- The ability to validate and register a person’s address in the 9-1-1 database upon turn-up of their voice service
- The ability to correctly route an emergency call to the appropriate Public Safety Answering Point (PSAP)
- The ability to provide the location information associated with the telephone number calling 9-1-1
In general, the public takes this ability for granted and assumes that when ‘9-1-1’ is dialed, whether from a wireline, VoIP, or wireless phone, the location information is transmitted to the correct PSAP. However, due to an aging 9-1-1 infrastructure designed in the 1970s for wireline, E9-1-1 coverage is inadequate for many of today’s commonly used communication technologies.
As a result, incumbent 9-1-1 providers are scrambling to come up with solutions on the fly, resulting in several non-integrated, non-standard networks for VoIP and wireless, and still no solution for other existing technologies like text, video, and telematics.
The 40-year old infrastructure is circuit-switched and challenged in handling modern internet-based or digital communication technologies. 9-1-1 routing and translation tables are manually administered, thereby prone to errors up to 20% and at times taking two weeks or more to update.
According to the November 21, 2008 CRS Report for Congress – Emergency Communications: The Future of 9-1-1, “Today’s 9-1-1 system is built on an infrastructure of analog technology that does not support many of the features that most Americans expect are part of an emergency response. Efforts to splice newer, digital technologies onto this aging infrastructure have created points of failure where a call can be dropped or misdirected, sometimes with tragic consequences.”
The safety repercussions created by the limited infrastructure have forced the 9-1-1 community to take a look at how to transition 9-1-1 systems to accommodate the expectations of the general public as well as the emerging technologies of today and the future
Current E911 Mandates per the FCC:
While we are not lawyers and cannot provide you with legal advice, we still think we know a thing or two about 9-1-1.
Wireless Communications & Public Safety Act of 1999
The purpose of the 9-1-1 Act is to improve public safety by encouraging and facilitating the prompt deployment of a nationwide, seamless communications infrastructure for emergency services.
One provision of the 9-1-1 Act directs the FCC to make 9-1-1 the universal emergency number for all telephone services. Where other emergency numbers had been used, the FCC was directed to establish appropriate transition periods for areas in which 9-1-1 was not in use as an emergency telephone number.
Based on these reports, virtually all carriers now use 9-1-1 as the universal emergency number and route 9-1-1 calls to an appropriate PSAP. However, emergency services through a PSAP may not be available in all localities.
Phase I and Phase II Wireless
The FCC has divided its wireless E9-1-1 program into two parts – Phase I and Phase II. Under Phase I, the FCC requires carriers, within six months of a valid request by a local PSAP, to provide the PSAP with the telephone number of the originator of a wireless 9-1-1 call and the location of the cell site or base station transmitting the call.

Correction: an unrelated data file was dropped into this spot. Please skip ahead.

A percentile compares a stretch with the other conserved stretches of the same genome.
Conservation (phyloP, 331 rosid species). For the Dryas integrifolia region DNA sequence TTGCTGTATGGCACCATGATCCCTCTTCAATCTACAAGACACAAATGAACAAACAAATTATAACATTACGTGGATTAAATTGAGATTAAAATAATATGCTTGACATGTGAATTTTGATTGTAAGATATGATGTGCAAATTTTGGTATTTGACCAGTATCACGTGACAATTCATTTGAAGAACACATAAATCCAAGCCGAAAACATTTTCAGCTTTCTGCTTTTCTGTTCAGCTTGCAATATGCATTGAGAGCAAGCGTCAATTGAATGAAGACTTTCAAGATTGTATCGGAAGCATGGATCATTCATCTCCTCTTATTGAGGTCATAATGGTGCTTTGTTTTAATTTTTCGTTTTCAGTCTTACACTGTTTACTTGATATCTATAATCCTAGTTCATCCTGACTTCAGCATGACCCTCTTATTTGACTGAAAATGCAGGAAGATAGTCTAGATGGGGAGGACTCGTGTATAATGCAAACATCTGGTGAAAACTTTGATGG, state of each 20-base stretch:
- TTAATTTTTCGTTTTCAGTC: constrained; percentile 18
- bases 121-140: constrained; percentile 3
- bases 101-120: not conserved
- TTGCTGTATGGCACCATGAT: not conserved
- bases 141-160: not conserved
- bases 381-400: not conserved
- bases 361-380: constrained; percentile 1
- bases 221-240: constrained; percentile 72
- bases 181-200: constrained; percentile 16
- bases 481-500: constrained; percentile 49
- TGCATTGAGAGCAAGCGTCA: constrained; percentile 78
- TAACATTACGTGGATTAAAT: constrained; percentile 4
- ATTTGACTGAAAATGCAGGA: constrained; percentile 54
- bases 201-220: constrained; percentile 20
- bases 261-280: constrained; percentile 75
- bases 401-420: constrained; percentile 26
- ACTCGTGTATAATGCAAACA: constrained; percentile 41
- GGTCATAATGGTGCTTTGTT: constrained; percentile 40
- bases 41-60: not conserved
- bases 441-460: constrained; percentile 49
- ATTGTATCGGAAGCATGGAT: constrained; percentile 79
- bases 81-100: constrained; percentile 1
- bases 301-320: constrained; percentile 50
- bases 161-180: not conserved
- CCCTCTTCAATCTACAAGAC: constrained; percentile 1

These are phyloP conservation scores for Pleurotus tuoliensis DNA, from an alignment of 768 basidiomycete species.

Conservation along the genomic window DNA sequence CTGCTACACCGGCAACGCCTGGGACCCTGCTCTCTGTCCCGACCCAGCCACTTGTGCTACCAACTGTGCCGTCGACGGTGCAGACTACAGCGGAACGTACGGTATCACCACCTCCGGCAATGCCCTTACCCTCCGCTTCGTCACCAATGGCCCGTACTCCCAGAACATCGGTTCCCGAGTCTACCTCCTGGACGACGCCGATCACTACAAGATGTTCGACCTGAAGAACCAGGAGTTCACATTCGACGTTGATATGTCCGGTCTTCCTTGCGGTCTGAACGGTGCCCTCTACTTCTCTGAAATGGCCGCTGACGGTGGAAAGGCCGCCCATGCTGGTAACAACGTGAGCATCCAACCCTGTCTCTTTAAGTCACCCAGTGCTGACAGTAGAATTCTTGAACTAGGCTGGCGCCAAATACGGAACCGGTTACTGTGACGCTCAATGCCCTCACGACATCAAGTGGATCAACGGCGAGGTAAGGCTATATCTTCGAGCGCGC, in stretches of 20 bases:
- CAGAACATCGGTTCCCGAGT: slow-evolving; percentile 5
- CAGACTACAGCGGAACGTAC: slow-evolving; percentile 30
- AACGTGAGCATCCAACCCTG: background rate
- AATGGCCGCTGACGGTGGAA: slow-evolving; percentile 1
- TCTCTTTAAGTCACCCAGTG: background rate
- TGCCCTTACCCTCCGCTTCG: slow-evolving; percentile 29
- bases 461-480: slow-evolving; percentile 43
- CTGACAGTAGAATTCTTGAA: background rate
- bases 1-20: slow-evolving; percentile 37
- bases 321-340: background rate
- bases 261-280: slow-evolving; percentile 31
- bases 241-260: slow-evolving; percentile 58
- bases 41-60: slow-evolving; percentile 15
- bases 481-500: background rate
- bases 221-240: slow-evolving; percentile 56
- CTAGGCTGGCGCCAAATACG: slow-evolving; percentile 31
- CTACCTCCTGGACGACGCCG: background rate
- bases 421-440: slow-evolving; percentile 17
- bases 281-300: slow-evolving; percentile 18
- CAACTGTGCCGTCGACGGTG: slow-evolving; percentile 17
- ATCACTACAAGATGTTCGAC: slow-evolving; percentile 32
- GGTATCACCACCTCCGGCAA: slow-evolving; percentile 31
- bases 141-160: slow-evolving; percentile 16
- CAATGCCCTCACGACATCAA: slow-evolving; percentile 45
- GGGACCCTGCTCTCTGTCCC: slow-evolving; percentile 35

Under Phase II, the FCC requires wireless carriers, within six months of a valid request by a PSAP, to begin providing information that is more precise to PSAPs, specifically, the latitude and longitude of the caller. This information must meet FCC accuracy standards, generally to within 50 to 300 meters, depending on the type of technology used.
May 2005 VoIP E911 Rules
In May 2005, the FCC adopted rules requiring providers of interconnected VoIP services to supply 9-1-1 emergency calling capabilities to their customers as a mandatory feature of the service by November 28, 2005. “Interconnected” VoIP services are VoIP services that allow a user to generally receive calls from and make calls to the traditional telephone network:
- All interconnected VoIP providers must automatically provide 9-1-1 service to all their customers as a standard, mandatory feature without customers having to request this service. VoIP providers may not allow their customers to “opt-out” of 9-1-1 service.
- Before an interconnected VoIP provider can activate a new customer’s service, the provider must obtain from the customer the physical location at which the service will first be used, so that emergency services personnel will be able to locate any customer dialing 9-1-1. Interconnected VoIP providers must also provide one or more easy ways for their customers to update the physical location they have registered with the provider, if it changes.
- Interconnected VoIP providers must transmit all 9-1-1 calls, as well as a callback number and the caller’s registered physical location, to the appropriate emergency services call center or local emergency authority.
May 2007 VoIP 711 Rules
FCC rules require all telephone companies (including wireline, wireless, and payphone providers) that operate private branch exchanges (PBXs) to implement three-digit 7-1-1 dialing for access to TRS (Telecommunications Relay Services).
The FCC recently determined that providers of interconnected Voice over Internet Protocol (VoIP) service also must offer 7-1-1 abbreviated dialing.
For more information on FCC 9-1-1 mandates:
For more information on Next Generation 9-1-1:
National Emergency Number Association:
The Association of Public-Safety Communications Officials: